Born in 1846, Carl Fabergé was apprenticed as a jeweler in Germany at age 14. In 1872, he took over his father's jewelry shop in St. Petersburg, Russia. With the help of his younger brother, Agathon, Carl began making meticulously accurate copies of Russian treasures, which were offered for sale.
After his pieces were displayed at a fair in Moscow, the current Czar, Alexander III, presented him with a medal declaring him to have "...opened a new era in jewelry art." Apparently, Carl was one of the first modern jewelers to treat his trade as an art form, giving his work a value far beyond the cost of the materials used therein.
In the early 1880's, Czar Alexander III commissioned Carl's workshop to create an Easter gift for his wife, Czarina Maria. Carl designed the first of his famous Fabergé eggs, and passed off the creation of the famous work to his workmaster, Michael Perchin. It is interesting to note that Carl did not personally work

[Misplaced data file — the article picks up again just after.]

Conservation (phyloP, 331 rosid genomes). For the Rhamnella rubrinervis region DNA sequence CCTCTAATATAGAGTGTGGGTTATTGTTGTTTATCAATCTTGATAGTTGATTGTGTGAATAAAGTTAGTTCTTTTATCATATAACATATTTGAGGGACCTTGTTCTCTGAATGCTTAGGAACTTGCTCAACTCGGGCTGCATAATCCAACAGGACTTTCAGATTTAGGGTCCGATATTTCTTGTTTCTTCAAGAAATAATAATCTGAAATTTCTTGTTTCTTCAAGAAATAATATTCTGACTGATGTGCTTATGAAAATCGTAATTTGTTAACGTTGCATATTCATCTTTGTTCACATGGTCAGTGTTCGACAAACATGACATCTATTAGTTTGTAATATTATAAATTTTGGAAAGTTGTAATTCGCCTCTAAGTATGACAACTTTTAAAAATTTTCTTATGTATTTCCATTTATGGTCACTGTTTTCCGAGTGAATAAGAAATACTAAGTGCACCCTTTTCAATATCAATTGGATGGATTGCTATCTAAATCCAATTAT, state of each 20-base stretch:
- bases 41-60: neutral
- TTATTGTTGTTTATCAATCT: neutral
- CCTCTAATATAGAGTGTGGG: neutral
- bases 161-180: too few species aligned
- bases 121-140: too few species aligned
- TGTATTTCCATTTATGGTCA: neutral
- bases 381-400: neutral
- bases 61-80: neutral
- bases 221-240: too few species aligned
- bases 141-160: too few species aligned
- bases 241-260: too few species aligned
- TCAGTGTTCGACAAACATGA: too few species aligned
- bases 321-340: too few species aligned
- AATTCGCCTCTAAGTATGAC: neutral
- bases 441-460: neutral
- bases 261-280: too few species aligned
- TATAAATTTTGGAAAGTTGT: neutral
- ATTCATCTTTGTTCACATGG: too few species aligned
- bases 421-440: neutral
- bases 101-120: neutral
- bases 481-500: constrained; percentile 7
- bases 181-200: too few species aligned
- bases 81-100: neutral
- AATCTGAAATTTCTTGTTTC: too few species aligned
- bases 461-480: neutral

on any of the the eggs that bear his name.
Carl Fabergé's fame continued to grow until 1910, when it reached its peak in his appointment as Court Goldsmith to Czar Nicholas II in 1910. In 1917, Carl sold his company to his employees and fled to Switzerland from the October Revolution. His life ended in Lausanne, Switzerland in 1920, and he was buried in Cannes beside his wife.